The WHO International Medical Products Anti-Counterfeiting Taskforce (IMPACT) has proposed a broad new definition of “counterfeit drugs” that reclassifies practically all commercially available anabolic steroids as “counterfeit” unless it is manufactured by a pharmaceutical multi-national corporation (MNC). This means that 99% of commercially available anabolic-androgenic steroids (AAS) available through internet pharmacies are defined as “counterfeit” regardless on the actual contents of the product. While Operation Pangea is marketed as protecting the public health from “illegal, immoral” and “substandard, tainted or counterfeit products,” it also conveniently creates various forms of barriers to block inexpensive, generic pharmaceuticals produced by non-pharm MNCs (“New definition of counterfeit worries drug cos, NGOs,” November 17).

The new definition proposed by IMPACT considers drugs as counterfeit if there is a false representation about its identity, history or source. Besides, if similar deviations are found in packaging, container and labelling, the drugs will also be deemed counterfeit, even if they contain the right chemical ingredient. This is not about quality. An attempt is being made to link packaging and labelling with the efficacy and quality of drugs, an industry source who was part of the meeting said.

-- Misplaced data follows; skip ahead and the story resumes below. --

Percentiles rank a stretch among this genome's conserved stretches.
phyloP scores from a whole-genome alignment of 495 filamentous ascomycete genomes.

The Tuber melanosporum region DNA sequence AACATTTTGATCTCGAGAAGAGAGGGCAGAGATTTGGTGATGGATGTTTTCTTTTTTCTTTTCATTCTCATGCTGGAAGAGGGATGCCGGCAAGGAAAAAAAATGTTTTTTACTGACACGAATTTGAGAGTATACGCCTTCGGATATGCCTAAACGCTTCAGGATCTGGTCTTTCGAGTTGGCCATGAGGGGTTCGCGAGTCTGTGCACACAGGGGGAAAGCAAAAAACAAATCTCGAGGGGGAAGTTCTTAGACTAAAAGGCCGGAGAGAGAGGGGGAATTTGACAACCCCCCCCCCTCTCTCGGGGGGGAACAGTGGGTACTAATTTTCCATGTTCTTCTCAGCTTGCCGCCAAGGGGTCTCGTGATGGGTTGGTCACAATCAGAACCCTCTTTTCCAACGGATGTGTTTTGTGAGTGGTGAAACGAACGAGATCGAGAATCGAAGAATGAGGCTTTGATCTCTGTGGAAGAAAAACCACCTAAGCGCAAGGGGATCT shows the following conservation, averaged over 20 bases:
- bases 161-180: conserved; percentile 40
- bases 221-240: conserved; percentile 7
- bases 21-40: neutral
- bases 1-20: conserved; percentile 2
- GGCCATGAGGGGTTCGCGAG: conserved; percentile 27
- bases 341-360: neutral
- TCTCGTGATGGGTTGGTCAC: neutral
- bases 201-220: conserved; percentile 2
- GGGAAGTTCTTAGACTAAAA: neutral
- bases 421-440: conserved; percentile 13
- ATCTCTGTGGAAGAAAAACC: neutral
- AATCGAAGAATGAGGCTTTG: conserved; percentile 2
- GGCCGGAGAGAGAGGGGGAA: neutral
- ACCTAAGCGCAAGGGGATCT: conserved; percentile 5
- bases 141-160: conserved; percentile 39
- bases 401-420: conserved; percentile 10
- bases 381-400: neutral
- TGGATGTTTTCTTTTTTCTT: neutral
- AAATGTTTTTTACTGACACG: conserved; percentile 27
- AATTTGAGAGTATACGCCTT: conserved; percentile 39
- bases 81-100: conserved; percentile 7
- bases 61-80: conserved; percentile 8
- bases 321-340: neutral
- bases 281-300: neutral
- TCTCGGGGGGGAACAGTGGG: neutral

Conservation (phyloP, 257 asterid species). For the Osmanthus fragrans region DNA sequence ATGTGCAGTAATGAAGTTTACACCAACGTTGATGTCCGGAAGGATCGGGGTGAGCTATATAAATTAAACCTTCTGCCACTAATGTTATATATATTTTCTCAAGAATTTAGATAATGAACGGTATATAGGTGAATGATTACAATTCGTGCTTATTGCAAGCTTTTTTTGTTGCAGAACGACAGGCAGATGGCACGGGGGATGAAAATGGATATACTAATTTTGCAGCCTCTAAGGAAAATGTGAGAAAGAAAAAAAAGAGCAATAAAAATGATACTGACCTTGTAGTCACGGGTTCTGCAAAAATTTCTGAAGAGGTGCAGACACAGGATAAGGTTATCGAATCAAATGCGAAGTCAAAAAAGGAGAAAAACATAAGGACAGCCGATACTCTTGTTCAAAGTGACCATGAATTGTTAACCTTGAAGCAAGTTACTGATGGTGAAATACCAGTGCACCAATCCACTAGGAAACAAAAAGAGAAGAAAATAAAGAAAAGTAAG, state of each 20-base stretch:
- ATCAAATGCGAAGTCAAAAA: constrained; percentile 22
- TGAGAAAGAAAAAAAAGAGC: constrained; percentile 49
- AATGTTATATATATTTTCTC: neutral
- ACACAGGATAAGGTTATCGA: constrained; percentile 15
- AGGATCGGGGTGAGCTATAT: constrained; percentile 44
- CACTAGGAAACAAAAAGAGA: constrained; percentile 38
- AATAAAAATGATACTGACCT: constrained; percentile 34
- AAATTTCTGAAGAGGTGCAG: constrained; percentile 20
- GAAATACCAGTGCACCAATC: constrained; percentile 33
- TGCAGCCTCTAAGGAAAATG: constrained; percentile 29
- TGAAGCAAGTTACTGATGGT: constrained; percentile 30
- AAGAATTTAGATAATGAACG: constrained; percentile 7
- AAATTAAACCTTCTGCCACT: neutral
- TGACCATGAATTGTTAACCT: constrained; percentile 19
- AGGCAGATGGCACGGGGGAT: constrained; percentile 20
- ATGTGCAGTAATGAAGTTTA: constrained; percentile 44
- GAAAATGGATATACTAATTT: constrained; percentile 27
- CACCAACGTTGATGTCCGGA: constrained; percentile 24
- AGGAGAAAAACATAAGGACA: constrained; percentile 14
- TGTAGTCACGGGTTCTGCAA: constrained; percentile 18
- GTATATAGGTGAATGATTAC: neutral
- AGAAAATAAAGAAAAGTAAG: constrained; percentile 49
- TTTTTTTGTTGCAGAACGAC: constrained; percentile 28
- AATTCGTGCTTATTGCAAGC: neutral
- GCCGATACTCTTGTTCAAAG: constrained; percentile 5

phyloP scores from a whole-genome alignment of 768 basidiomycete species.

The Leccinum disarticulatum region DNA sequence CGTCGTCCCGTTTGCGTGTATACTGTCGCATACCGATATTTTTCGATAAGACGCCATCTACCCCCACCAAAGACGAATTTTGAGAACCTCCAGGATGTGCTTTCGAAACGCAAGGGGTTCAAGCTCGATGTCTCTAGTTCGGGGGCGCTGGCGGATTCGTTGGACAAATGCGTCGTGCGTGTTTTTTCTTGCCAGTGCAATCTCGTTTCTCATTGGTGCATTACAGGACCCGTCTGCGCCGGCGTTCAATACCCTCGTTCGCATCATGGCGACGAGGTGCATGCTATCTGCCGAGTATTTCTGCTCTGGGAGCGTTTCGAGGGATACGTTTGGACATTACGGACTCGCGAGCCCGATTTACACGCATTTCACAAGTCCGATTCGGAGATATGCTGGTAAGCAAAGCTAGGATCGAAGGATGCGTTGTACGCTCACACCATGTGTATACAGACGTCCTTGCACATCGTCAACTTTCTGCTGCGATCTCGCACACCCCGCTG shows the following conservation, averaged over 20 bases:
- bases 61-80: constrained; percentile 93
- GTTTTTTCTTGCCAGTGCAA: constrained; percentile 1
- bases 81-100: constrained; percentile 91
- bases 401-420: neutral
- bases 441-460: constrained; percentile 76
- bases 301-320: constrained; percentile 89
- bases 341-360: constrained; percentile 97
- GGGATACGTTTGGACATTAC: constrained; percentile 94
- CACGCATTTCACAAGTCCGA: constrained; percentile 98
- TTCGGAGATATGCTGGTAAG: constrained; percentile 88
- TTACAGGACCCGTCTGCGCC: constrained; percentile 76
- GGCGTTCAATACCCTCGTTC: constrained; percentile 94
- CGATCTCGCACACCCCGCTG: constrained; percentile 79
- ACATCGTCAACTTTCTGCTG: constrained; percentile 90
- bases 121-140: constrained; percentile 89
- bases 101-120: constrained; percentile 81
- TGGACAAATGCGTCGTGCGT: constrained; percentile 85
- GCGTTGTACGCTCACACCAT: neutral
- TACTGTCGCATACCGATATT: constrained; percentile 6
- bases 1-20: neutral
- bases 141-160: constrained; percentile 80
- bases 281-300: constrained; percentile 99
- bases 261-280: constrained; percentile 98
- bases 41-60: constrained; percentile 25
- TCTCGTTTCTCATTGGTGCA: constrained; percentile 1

Indian drugmakers have now emerged as a key player in the global drug industry and have eaten into the business of global majors. As patent of most top blockbusters drugs are set to expire in the next few years, global pharma companies are under pressure to maintain their sales.

Indian industry players say global pharma MNCs are now putting up barriers in different forms to block India made drugs. Earlier in May this year, the Indian health ministry and the industry had jointly opposed the definition of counterfeit drug as suggested by IMPACT.